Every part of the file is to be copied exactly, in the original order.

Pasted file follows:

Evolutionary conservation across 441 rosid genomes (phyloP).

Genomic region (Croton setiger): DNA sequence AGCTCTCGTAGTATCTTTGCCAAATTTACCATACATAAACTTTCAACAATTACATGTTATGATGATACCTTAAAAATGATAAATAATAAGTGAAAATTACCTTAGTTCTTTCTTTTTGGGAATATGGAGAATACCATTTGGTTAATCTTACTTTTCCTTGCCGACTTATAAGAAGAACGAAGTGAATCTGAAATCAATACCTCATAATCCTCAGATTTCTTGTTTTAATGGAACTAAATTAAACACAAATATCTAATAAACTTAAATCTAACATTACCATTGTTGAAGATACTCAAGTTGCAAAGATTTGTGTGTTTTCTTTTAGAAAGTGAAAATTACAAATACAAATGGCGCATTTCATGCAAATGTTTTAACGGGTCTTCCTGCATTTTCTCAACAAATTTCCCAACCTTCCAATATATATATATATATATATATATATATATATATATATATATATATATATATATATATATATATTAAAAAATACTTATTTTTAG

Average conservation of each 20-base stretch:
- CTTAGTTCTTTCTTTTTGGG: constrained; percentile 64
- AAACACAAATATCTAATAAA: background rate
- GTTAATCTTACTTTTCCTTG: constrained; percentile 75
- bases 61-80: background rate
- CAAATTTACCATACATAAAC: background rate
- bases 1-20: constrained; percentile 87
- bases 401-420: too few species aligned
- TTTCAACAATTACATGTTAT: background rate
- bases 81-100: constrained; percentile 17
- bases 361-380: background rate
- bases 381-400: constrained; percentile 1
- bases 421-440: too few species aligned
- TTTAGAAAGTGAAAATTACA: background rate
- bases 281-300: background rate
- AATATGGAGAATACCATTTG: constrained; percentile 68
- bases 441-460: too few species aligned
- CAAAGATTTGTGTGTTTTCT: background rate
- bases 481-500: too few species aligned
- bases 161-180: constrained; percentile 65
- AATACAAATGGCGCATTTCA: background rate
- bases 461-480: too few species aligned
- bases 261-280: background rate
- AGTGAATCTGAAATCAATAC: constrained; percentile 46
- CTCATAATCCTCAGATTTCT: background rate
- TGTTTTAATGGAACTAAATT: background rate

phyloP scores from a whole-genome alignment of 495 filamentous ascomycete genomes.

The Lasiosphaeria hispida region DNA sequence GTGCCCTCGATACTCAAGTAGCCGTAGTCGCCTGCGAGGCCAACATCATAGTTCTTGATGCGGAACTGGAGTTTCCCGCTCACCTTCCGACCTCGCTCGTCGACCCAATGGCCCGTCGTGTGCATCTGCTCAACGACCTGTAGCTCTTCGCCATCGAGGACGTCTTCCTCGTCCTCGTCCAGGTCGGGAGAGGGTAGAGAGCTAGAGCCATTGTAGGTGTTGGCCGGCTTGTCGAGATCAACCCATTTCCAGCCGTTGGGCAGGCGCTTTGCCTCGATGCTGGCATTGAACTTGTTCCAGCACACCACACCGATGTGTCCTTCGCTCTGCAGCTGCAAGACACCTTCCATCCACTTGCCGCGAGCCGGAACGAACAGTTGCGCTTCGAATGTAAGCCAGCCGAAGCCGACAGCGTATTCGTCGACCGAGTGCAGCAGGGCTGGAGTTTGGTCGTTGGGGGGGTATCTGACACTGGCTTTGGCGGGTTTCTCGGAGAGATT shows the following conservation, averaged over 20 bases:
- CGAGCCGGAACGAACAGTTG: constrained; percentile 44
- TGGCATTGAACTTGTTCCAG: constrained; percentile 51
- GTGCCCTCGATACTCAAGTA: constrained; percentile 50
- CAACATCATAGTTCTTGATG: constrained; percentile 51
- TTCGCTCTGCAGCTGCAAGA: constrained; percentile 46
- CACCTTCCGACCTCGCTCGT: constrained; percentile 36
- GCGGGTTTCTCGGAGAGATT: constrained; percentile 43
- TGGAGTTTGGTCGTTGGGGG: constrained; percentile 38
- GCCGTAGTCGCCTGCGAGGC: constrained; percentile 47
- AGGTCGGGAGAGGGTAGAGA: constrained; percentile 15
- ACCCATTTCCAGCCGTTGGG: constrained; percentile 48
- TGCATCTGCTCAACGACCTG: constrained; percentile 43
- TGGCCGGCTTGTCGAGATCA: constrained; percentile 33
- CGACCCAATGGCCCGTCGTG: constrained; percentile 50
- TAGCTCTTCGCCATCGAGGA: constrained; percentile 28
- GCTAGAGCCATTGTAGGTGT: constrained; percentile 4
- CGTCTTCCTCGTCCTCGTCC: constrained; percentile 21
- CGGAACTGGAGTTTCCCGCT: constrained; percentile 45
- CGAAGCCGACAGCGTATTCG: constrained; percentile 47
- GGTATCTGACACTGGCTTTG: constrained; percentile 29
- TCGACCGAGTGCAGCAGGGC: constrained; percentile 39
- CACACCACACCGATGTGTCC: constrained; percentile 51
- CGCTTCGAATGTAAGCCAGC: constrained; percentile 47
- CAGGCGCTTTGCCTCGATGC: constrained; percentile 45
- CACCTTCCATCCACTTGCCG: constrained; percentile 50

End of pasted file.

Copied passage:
Evolutionary conservation across 441 rosid genomes (phyloP).

Genomic region (Croton setiger): DNA sequence AGCTCTCGTAGTATCTTTGCCAAATTTACCATACATAAACTTTCAACAATTACATGTTATGATGATACCTTAAAAATGATAAATAATAAGTGAAAATTACCTTAGTTCTTTCTTTTTGGGAATATGGAGAATACCATTTGGTTAATCTTACTTTTCCTTGCCGACTTATAAGAAGAACGAAGTGAATCTGAAATCAATACCTCATAATCCTCAGATTTCTTGTTTTAATGGAACTAAATTAAACACAAATATCTAATAAACTTAAATCTAACATTACCATTGTTGAAGATACTCAAGTTGCAAAGATTTGTGTGTTTTCTTTTAGAAAGTGAAAATTACAAATACAAATGGCGCATTTCATGCAAATGTTTTAACGGGTCTTCCTGCATTTTCTCAACAAATTTCCCAACCTTCCAATATATATATATATATATATATATATATATATATATATATATATATATATATATATATATATATTAAAAAATACTTATTTTTAG

Average conservation of each 20-base stretch:
- CTTAGTTCTTTCTTTTTGGG: constrained; percentile 64
- AAACACAAATATCTAATAAA: background rate
- GTTAATCTTACTTTTCCTTG: constrained; percentile 75
- bases 61-80: background rate
- CAAATTTACCATACATAAAC: background rate
- bases 1-20: constrained; percentile 87
- bases 401-420: too few species aligned
- TTTCAACAATTACATGTTAT: background rate
- bases 81-100: constrained; percentile 17
- bases 361-380: background rate
- bases 381-400: constrained; percentile 1
- bases 421-440: too few species aligned
- TTTAGAAAGTGAAAATTACA: background rate
- bases 281-300: background rate
- AATATGGAGAATACCATTTG: constrained; percentile 68
- bases 441-460: too few species aligned
- CAAAGATTTGTGTGTTTTCT: background rate
- bases 481-500: too few species aligned
- bases 161-180: constrained; percentile 65
- AATACAAATGGCGCATTTCA: background rate
- bases 461-480: too few species aligned
- bases 261-280: background rate
- AGTGAATCTGAAATCAATAC: constrained; percentile 46
- CTCATAATCCTCAGATTTCT: background rate
- TGTTTTAATGGAACTAAATT: background rate

phyloP scores from a whole-genome alignment of 495 filamentous ascomycete genomes.

The Lasiosphaeria hispida region DNA sequence GTGCCCTCGATACTCAAGTAGCCGTAGTCGCCTGCGAGGCCAACATCATAGTTCTTGATGCGGAACTGGAGTTTCCCGCTCACCTTCCGACCTCGCTCGTCGACCCAATGGCCCGTCGTGTGCATCTGCTCAACGACCTGTAGCTCTTCGCCATCGAGGACGTCTTCCTCGTCCTCGTCCAGGTCGGGAGAGGGTAGAGAGCTAGAGCCATTGTAGGTGTTGGCCGGCTTGTCGAGATCAACCCATTTCCAGCCGTTGGGCAGGCGCTTTGCCTCGATGCTGGCATTGAACTTGTTCCAGCACACCACACCGATGTGTCCTTCGCTCTGCAGCTGCAAGACACCTTCCATCCACTTGCCGCGAGCCGGAACGAACAGTTGCGCTTCGAATGTAAGCCAGCCGAAGCCGACAGCGTATTCGTCGACCGAGTGCAGCAGGGCTGGAGTTTGGTCGTTGGGGGGGTATCTGACACTGGCTTTGGCGGGTTTCTCGGAGAGATT shows the following conservation, averaged over 20 bases:
- CGAGCCGGAACGAACAGTTG: constrained; percentile 44
- TGGCATTGAACTTGTTCCAG: constrained; percentile 51
- GTGCCCTCGATACTCAAGTA: constrained; percentile 50
- CAACATCATAGTTCTTGATG: constrained; percentile 51
- TTCGCTCTGCAGCTGCAAGA: constrained; percentile 46
- CACCTTCCGACCTCGCTCGT: constrained; percentile 36
- GCGGGTTTCTCGGAGAGATT: constrained; percentile 43
- TGGAGTTTGGTCGTTGGGGG: constrained; percentile 38
- GCCGTAGTCGCCTGCGAGGC: constrained; percentile 47
- AGGTCGGGAGAGGGTAGAGA: constrained; percentile 15
- ACCCATTTCCAGCCGTTGGG: constrained; percentile 48
- TGCATCTGCTCAACGACCTG: constrained; percentile 43
- TGGCCGGCTTGTCGAGATCA: constrained; percentile 33
- CGACCCAATGGCCCGTCGTG: constrained; percentile 50
- TAGCTCTTCGCCATCGAGGA: constrained; percentile 28
- GCTAGAGCCATTGTAGGTGT: constrained; percentile 4
- CGTCTTCCTCGTCCTCGTCC: constrained; percentile 21
- CGGAACTGGAGTTTCCCGCT: constrained; percentile 45
- CGAAGCCGACAGCGTATTCG: constrained; percentile 47
- GGTATCTGACACTGGCTTTG: constrained; percentile 29
- TCGACCGAGTGCAGCAGGGC: constrained; percentile 39
- CACACCACACCGATGTGTCC: constrained; percentile 51
- CGCTTCGAATGTAAGCCAGC: constrained; percentile 47
- CAGGCGCTTTGCCTCGATGC: constrained; percentile 45
- CACCTTCCATCCACTTGCCG: constrained; percentile 50